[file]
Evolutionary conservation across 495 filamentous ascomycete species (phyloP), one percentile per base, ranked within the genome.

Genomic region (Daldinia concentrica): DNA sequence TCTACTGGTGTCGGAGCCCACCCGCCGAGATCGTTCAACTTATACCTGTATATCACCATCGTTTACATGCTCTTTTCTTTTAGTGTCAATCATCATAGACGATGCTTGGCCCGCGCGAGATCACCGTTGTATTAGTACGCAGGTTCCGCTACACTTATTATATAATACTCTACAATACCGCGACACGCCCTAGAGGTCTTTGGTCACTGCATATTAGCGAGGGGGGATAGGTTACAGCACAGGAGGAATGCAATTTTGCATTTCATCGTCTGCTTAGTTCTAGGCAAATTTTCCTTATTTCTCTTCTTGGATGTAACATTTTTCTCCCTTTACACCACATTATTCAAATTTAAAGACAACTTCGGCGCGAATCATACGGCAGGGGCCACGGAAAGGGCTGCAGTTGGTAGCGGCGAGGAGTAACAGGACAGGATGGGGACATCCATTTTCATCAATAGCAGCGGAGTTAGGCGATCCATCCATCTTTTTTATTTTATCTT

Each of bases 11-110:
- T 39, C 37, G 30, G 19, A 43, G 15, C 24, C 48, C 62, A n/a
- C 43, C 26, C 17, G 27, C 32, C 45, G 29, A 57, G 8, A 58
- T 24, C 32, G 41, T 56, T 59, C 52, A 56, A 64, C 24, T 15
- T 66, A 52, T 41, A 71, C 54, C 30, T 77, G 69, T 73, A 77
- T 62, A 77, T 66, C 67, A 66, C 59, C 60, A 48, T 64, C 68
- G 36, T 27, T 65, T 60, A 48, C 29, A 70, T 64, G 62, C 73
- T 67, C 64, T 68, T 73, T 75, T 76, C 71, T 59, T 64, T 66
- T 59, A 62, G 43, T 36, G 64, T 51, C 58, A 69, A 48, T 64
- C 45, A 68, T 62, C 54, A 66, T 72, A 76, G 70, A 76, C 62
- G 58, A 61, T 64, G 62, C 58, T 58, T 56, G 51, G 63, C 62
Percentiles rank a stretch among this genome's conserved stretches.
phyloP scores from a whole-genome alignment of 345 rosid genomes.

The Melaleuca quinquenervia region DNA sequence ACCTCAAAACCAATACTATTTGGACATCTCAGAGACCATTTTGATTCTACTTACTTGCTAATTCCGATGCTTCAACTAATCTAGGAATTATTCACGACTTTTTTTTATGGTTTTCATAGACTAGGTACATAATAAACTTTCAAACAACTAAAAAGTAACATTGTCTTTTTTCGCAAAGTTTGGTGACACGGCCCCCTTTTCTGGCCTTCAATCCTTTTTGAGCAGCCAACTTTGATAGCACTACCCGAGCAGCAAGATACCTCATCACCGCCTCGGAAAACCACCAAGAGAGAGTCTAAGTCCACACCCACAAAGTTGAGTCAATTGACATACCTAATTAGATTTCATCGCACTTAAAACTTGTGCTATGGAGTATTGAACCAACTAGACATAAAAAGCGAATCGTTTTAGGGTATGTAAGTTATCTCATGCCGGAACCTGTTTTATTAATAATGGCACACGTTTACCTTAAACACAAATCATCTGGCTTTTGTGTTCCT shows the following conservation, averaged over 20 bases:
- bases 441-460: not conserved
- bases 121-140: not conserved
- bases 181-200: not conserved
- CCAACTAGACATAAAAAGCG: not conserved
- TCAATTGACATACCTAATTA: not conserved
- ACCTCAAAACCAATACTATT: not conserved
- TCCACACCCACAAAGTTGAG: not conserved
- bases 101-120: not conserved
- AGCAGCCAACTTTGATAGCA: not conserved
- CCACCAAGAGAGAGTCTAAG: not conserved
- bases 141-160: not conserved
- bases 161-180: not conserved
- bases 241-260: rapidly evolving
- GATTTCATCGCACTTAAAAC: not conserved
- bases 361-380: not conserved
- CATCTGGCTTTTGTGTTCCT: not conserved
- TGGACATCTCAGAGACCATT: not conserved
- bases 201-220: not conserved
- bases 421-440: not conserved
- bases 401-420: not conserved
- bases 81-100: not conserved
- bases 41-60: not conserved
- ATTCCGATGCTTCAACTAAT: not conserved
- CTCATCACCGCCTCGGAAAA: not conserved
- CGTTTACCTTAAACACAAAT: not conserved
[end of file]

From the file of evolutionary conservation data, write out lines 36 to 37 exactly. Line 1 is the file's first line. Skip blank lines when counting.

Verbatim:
- bases 401-420: not conserved
- bases 81-100: not conserved